2005: World Trade Organization (WTO) Trade Rules in Favor of Antigua
Sports betting was back in international news during a disagreement between Antigua and the United States.
In 2003, the Caribbean nation complained that US law (which dictated that only US-based companies were allowed to take online bets on horse racing) was against the principles of their commitments to the WTO.
Antigua made a compelling case that US restrictions were a violation of the US’s commitment to the principles they were bound to by virtue of membership to the World Trade Organization (WTO). Antigua’s lawyers argued that the restrictions – which barred Antigua from the online horse racing market – were not only unjust, but a massive detriment to their small and undiversified economy.
Because the online betting industry is such an integral part of Antigua’s economy, the effects of the US restrictions on Antigua were outsized.
In 2005, The World Trade Organization ruled in favor of Antigua. As such, the international trade organization ordered that the US pay Antigua $21 million in reparations for each year they shut Antigua out of the market for online horse racing bets.
The US appealed the decision, invoking a “morals defense,” which stipulated that online sports betting should be restricted on the grounds that it corrupts US citizens’ morals. The WTO resolutely rejected this tenuous argument and ordered the US to pay Antigua for unfairly restricting their access to the US market.
Despite the WTO’s ruling, the US refused to pay up. The WTO subsequently authorized Antigua to lift payments on US intellectual property, meaning that Antigua was allowed to sell US movies, music, and other such similar goods without having to pay the US the regular copyright fees.
While this would have made up a significant portion of the $21 million settlement owed to Antigua, they elected to take the high road. Antigua’s government representatives stated that, while they felt deeply wronged by the US, they did not want to make the individual copyright holders suffer. This admirable display of restraint by Antigua drew many, even within US borders, to their side.
This dispute drew the ire of not only the WTO, but a large contingent of the international community. It convinced many that the US’ arbitrary restrictions on online sports betting were reaching the point where they were harming developing economies. The US could put forth no justifiable reason for their hard stance against sports betting.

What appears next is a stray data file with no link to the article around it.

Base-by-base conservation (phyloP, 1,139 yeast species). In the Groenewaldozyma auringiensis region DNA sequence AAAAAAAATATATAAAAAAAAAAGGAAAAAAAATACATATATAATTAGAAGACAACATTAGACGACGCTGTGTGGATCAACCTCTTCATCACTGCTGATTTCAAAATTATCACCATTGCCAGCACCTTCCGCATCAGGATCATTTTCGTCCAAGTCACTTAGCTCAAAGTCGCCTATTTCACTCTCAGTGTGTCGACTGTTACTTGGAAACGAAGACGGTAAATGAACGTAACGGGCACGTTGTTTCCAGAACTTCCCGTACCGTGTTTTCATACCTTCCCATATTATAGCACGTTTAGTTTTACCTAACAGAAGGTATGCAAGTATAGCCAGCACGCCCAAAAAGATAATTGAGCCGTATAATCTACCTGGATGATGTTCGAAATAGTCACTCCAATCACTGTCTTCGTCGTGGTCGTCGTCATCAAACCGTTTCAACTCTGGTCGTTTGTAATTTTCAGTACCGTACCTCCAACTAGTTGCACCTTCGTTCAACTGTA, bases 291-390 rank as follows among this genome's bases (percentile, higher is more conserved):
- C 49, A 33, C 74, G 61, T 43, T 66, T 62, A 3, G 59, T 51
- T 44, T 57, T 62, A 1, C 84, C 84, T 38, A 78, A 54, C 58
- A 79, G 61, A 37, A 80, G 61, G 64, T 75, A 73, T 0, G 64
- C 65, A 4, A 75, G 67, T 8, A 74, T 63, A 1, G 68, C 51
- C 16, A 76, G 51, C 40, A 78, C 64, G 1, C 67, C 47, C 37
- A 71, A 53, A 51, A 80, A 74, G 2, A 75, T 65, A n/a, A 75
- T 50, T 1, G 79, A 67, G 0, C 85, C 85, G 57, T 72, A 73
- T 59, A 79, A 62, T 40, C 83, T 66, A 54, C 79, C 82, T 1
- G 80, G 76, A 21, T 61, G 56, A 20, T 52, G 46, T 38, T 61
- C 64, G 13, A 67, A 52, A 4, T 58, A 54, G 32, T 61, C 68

After 14 years, the US’s bill to Antigua was at over $200 million. In November 2016, the US’ bill was valued at over $200 million. Instead, the island nation was offered a paltry $2 million, which they rightfully deemed insulting and unacceptable.
2017: Antigua vs. USA, Redressed
The dispute between Antigua and the United States was thrust back into the spotlight when Antigua demanded their rightfully owed reparations after being devastated by Hurricane Irma in December 2017. The small nation needed these funds to assist in the expensive process of rebuilding and repairing their infrastructure.
Presently, the conflict has yet to be resolved, despite continuous pressure from Antigua’s government. Hopefully, with PASPA being overturned (more on that below), the US will recognize their errors and pay the money owed.
2018: Murphy v. NCAA
In May of 2018, the Supreme Court of the United States ruled against PASPA, overturning the federal ban on sports betting. In the widely anticipated judgment, SCOTUS ruled that PASPA violated the 10th amendment of the Constitution, as it illegally commandeered individual state’s authority to regulate sports betting.
We wrote a whole article on this decision when it came out, but the bottom line is this: A federal ban on sports betting is now a thing of the past in the US. It’s now up to individual states to decide how to regulate sports betting within their borders.
Obviously, this is a tremendous boon for sports betting in the United States. Look for sports betting to occupy an even bigger place in both popular culture and the economy.
If this is an issue you’d like to keep tabs on, we’ve created a legalization tracker that monitors each US states’ progress in legalizing sports betting.
Stay Up-to-Date on All Things Sports Betting
If you’re feeling well versed in the history of sports betting legislation, you get started with some of the legitimate, licensed sportsbooks we thoroughly review. Otherwise, you can check out some of our other articles within out legal guides to learn more about sports betting’s status in the eyes of the law.
After all, your sportsbook has a little bit more texture when you know that it’s the product of hundreds of years of American history!